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Farmers could do better to clean up their act

7 November 2006 - Wellington

Forest and Bird media release for immediate use

Farmers could do better to clean up their act


Forest & Bird welcomes Federated Farmers’ proposal to reduce environmental impact of nutrient loss from farms by 10% in 10 years – but says they should aim to do much better.

Forest & Bird Advocacy Manager Kevin Hackwell says it is good to see Federated Farmers acknowledging that nutrient loss is a problem, but they need to set much more ambitious targets if they are to make significant improvement to its environmental impact.

“A target of just 1% reduction a year is not trying hard enough – and is going to see very little improvement in environmental terms. Aiming for a 10% reduction in five years would be a much more meaningful target. We need bold action, not timid targets.”

Recent criticism of the high “food miles” of New Zealand’s primary produce exports to Europe show that international markets are increasingly demanding that products meet high environmental standards, Kevin Hackwell says.

“If we want to counter the possible backlash to our exports on the grounds that high food miles mean they are not environmentally friendly, we need to make sure our clean and green record at home on the farm really stacks up.”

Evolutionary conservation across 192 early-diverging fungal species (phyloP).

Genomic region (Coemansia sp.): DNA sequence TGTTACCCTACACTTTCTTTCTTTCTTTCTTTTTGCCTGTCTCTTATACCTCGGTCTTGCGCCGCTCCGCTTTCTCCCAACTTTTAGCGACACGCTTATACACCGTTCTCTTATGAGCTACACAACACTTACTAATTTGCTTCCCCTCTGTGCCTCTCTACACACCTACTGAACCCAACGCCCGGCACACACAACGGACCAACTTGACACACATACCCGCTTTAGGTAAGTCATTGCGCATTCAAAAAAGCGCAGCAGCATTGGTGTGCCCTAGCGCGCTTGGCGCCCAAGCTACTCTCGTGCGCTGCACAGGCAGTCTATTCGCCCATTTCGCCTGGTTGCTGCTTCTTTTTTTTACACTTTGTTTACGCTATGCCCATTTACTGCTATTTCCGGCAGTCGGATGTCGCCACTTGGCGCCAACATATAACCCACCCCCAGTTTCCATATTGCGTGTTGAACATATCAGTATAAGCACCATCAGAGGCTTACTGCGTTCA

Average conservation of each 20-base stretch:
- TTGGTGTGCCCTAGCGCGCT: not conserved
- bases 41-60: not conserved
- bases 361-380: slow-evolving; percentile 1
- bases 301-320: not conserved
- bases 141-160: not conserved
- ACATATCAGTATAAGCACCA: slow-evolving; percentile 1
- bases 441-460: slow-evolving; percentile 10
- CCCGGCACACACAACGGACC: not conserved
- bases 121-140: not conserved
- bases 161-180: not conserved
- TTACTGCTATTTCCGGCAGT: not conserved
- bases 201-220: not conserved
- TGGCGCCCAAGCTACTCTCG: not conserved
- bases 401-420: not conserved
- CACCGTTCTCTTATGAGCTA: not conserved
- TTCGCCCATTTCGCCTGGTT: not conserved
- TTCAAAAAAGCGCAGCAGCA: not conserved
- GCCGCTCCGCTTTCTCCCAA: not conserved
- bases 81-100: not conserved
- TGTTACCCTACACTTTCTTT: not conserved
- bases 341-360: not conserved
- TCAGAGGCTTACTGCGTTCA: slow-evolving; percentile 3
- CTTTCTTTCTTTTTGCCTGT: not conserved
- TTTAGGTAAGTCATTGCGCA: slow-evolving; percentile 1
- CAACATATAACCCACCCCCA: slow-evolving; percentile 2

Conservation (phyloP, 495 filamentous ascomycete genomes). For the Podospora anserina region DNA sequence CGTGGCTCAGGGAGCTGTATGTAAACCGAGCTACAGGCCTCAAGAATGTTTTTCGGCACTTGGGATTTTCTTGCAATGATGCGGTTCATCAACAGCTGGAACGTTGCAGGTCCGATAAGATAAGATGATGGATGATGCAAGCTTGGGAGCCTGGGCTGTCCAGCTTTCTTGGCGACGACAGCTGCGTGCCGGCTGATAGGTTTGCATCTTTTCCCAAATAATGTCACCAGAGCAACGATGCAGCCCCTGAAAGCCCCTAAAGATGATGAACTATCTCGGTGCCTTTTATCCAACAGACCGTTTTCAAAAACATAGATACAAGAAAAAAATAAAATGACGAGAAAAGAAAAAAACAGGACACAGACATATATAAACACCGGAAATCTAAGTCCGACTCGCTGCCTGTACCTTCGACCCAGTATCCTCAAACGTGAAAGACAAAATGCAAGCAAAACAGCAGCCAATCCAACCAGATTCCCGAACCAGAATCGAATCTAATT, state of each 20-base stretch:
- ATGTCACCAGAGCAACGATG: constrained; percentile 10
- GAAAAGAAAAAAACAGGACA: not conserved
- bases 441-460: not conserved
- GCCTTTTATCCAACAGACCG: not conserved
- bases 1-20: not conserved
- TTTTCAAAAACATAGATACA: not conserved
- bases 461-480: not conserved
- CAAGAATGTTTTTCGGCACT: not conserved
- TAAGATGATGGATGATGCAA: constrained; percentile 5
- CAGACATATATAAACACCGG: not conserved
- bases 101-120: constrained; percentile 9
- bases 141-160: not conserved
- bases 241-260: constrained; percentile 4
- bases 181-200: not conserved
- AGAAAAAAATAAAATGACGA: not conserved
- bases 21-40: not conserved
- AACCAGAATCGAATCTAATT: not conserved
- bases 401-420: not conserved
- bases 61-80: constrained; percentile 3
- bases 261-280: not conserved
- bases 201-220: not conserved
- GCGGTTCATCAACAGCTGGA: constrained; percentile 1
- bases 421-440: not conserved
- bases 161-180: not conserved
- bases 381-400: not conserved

While genuine moves by some farmers to reduce environmental impact – such as fencing off waterways and wetlands, erosion control and reduction in effluent and nutrient run-off – are a good start, the agricultural sector has a long way to go to mitigate its impact on our waterways, Kevin Hackwell says.

Nutrient run-off and effluent from farms remains a major contributor to the poor health of many of New Zealand’s streams, rivers and lakes.

For example, a recent survey by Environment Canterbury found that less than half of farms complied with effluent discharge consents.

“We welcome all attempts by farmers to clean up their act, and look forward to seeing positive changes. But they need to set the bar higher if they really want to make a difference – both for the environment and for the future of New Zealand exports.”


ENDS

© Scoop Media

 
 
 
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